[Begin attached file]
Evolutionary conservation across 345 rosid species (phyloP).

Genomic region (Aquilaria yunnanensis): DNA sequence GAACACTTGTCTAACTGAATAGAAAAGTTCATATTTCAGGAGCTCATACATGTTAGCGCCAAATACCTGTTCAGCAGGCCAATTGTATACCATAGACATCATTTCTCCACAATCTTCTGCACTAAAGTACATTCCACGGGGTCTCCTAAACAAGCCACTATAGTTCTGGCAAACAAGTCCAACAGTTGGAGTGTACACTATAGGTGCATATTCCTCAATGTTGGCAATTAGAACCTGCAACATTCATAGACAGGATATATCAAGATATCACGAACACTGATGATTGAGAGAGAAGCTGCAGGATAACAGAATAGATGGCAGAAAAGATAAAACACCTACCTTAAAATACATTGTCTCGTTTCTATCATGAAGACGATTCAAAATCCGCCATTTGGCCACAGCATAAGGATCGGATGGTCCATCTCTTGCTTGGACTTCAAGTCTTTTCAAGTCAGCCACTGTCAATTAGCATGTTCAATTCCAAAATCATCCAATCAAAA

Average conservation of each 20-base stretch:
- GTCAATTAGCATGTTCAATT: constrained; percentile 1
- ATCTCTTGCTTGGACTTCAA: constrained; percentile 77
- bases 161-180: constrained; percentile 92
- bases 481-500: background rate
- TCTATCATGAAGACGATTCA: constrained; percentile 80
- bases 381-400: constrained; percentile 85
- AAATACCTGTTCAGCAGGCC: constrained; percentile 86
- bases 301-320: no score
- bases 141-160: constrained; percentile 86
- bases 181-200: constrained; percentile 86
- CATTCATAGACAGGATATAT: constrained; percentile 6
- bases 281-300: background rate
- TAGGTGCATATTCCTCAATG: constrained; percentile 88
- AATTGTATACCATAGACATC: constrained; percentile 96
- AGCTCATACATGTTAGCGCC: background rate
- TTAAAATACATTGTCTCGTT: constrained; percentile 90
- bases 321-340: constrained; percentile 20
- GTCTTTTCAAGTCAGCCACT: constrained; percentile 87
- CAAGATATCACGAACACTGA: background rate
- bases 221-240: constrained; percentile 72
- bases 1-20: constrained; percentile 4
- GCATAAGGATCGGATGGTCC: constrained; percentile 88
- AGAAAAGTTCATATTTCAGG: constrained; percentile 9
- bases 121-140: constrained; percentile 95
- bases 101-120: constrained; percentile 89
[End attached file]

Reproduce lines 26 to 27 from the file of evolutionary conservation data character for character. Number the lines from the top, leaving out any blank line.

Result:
- AGAAAAGTTCATATTTCAGG: constrained; percentile 9
- bases 121-140: constrained; percentile 95